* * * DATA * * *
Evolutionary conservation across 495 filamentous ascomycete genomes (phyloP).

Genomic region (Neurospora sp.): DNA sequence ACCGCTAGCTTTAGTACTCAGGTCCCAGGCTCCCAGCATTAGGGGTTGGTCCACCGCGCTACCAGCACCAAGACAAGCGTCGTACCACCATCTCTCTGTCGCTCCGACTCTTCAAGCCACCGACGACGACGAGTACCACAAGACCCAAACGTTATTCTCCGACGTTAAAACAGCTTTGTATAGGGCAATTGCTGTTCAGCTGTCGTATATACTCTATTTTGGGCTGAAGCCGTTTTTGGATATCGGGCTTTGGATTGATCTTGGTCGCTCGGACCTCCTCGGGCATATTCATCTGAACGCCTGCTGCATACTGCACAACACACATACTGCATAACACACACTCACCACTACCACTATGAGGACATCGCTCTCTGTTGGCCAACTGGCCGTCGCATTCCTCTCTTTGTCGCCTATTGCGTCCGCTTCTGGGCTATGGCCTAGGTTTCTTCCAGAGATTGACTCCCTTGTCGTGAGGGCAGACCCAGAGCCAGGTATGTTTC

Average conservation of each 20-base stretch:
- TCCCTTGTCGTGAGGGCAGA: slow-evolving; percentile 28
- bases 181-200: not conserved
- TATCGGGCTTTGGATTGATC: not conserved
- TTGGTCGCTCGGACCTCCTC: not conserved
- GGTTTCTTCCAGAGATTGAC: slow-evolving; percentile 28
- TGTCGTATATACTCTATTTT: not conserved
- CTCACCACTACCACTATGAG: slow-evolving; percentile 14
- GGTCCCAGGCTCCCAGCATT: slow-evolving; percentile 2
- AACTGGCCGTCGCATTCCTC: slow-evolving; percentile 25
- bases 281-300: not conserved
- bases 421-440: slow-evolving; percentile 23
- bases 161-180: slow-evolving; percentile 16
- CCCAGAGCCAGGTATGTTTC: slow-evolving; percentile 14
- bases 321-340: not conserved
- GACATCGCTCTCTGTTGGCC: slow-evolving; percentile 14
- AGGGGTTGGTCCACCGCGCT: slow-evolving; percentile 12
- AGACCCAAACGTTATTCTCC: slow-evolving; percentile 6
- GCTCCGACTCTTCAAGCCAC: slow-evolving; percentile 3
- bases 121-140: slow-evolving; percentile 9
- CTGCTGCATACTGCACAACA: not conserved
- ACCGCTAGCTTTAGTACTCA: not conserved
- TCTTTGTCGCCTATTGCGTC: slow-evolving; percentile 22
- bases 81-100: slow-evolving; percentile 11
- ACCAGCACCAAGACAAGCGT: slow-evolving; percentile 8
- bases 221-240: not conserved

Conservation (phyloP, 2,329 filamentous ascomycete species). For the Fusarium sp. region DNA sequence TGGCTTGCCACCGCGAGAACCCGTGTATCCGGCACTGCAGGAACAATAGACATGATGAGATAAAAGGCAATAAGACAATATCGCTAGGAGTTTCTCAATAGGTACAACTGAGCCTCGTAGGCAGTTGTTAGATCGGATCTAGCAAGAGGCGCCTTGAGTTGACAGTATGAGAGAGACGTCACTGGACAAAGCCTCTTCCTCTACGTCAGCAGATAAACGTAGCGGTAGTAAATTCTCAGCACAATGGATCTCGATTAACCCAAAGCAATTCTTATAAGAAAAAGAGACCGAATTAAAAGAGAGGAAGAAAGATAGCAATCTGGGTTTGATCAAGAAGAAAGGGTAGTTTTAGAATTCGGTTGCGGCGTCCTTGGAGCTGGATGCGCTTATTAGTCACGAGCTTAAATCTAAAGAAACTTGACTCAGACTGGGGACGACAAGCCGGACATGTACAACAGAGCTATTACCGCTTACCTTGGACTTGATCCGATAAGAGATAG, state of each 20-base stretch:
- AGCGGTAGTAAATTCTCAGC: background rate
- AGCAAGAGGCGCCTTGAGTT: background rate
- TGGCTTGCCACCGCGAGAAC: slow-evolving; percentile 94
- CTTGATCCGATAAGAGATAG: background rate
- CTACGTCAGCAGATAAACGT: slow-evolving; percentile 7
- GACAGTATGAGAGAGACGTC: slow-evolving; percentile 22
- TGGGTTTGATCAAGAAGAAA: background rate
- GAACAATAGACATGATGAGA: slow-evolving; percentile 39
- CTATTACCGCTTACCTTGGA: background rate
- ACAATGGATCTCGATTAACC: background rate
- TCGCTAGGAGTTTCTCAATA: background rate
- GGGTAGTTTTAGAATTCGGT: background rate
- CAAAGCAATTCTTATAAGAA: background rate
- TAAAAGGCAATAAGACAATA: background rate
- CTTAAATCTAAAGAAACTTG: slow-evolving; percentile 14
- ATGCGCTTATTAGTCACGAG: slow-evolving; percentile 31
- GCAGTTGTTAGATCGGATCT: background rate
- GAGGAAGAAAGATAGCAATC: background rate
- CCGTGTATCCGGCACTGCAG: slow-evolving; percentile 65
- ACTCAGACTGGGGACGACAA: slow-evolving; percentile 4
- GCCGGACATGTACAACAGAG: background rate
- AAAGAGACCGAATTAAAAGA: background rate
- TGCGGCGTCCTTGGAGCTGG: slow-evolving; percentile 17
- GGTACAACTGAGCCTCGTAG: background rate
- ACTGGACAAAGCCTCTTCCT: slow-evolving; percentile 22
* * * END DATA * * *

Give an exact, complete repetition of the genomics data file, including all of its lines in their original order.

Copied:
Evolutionary conservation across 495 filamentous ascomycete genomes (phyloP).

Genomic region (Neurospora sp.): DNA sequence ACCGCTAGCTTTAGTACTCAGGTCCCAGGCTCCCAGCATTAGGGGTTGGTCCACCGCGCTACCAGCACCAAGACAAGCGTCGTACCACCATCTCTCTGTCGCTCCGACTCTTCAAGCCACCGACGACGACGAGTACCACAAGACCCAAACGTTATTCTCCGACGTTAAAACAGCTTTGTATAGGGCAATTGCTGTTCAGCTGTCGTATATACTCTATTTTGGGCTGAAGCCGTTTTTGGATATCGGGCTTTGGATTGATCTTGGTCGCTCGGACCTCCTCGGGCATATTCATCTGAACGCCTGCTGCATACTGCACAACACACATACTGCATAACACACACTCACCACTACCACTATGAGGACATCGCTCTCTGTTGGCCAACTGGCCGTCGCATTCCTCTCTTTGTCGCCTATTGCGTCCGCTTCTGGGCTATGGCCTAGGTTTCTTCCAGAGATTGACTCCCTTGTCGTGAGGGCAGACCCAGAGCCAGGTATGTTTC

Average conservation of each 20-base stretch:
- TCCCTTGTCGTGAGGGCAGA: slow-evolving; percentile 28
- bases 181-200: not conserved
- TATCGGGCTTTGGATTGATC: not conserved
- TTGGTCGCTCGGACCTCCTC: not conserved
- GGTTTCTTCCAGAGATTGAC: slow-evolving; percentile 28
- TGTCGTATATACTCTATTTT: not conserved
- CTCACCACTACCACTATGAG: slow-evolving; percentile 14
- GGTCCCAGGCTCCCAGCATT: slow-evolving; percentile 2
- AACTGGCCGTCGCATTCCTC: slow-evolving; percentile 25
- bases 281-300: not conserved
- bases 421-440: slow-evolving; percentile 23
- bases 161-180: slow-evolving; percentile 16
- CCCAGAGCCAGGTATGTTTC: slow-evolving; percentile 14
- bases 321-340: not conserved
- GACATCGCTCTCTGTTGGCC: slow-evolving; percentile 14
- AGGGGTTGGTCCACCGCGCT: slow-evolving; percentile 12
- AGACCCAAACGTTATTCTCC: slow-evolving; percentile 6
- GCTCCGACTCTTCAAGCCAC: slow-evolving; percentile 3
- bases 121-140: slow-evolving; percentile 9
- CTGCTGCATACTGCACAACA: not conserved
- ACCGCTAGCTTTAGTACTCA: not conserved
- TCTTTGTCGCCTATTGCGTC: slow-evolving; percentile 22
- bases 81-100: slow-evolving; percentile 11
- ACCAGCACCAAGACAAGCGT: slow-evolving; percentile 8
- bases 221-240: not conserved

Conservation (phyloP, 2,329 filamentous ascomycete species). For the Fusarium sp. region DNA sequence TGGCTTGCCACCGCGAGAACCCGTGTATCCGGCACTGCAGGAACAATAGACATGATGAGATAAAAGGCAATAAGACAATATCGCTAGGAGTTTCTCAATAGGTACAACTGAGCCTCGTAGGCAGTTGTTAGATCGGATCTAGCAAGAGGCGCCTTGAGTTGACAGTATGAGAGAGACGTCACTGGACAAAGCCTCTTCCTCTACGTCAGCAGATAAACGTAGCGGTAGTAAATTCTCAGCACAATGGATCTCGATTAACCCAAAGCAATTCTTATAAGAAAAAGAGACCGAATTAAAAGAGAGGAAGAAAGATAGCAATCTGGGTTTGATCAAGAAGAAAGGGTAGTTTTAGAATTCGGTTGCGGCGTCCTTGGAGCTGGATGCGCTTATTAGTCACGAGCTTAAATCTAAAGAAACTTGACTCAGACTGGGGACGACAAGCCGGACATGTACAACAGAGCTATTACCGCTTACCTTGGACTTGATCCGATAAGAGATAG, state of each 20-base stretch:
- AGCGGTAGTAAATTCTCAGC: background rate
- AGCAAGAGGCGCCTTGAGTT: background rate
- TGGCTTGCCACCGCGAGAAC: slow-evolving; percentile 94
- CTTGATCCGATAAGAGATAG: background rate
- CTACGTCAGCAGATAAACGT: slow-evolving; percentile 7
- GACAGTATGAGAGAGACGTC: slow-evolving; percentile 22
- TGGGTTTGATCAAGAAGAAA: background rate
- GAACAATAGACATGATGAGA: slow-evolving; percentile 39
- CTATTACCGCTTACCTTGGA: background rate
- ACAATGGATCTCGATTAACC: background rate
- TCGCTAGGAGTTTCTCAATA: background rate
- GGGTAGTTTTAGAATTCGGT: background rate
- CAAAGCAATTCTTATAAGAA: background rate
- TAAAAGGCAATAAGACAATA: background rate
- CTTAAATCTAAAGAAACTTG: slow-evolving; percentile 14
- ATGCGCTTATTAGTCACGAG: slow-evolving; percentile 31
- GCAGTTGTTAGATCGGATCT: background rate
- GAGGAAGAAAGATAGCAATC: background rate
- CCGTGTATCCGGCACTGCAG: slow-evolving; percentile 65
- ACTCAGACTGGGGACGACAA: slow-evolving; percentile 4
- GCCGGACATGTACAACAGAG: background rate
- AAAGAGACCGAATTAAAAGA: background rate
- TGCGGCGTCCTTGGAGCTGG: slow-evolving; percentile 17
- GGTACAACTGAGCCTCGTAG: background rate
- ACTGGACAAAGCCTCTTCCT: slow-evolving; percentile 22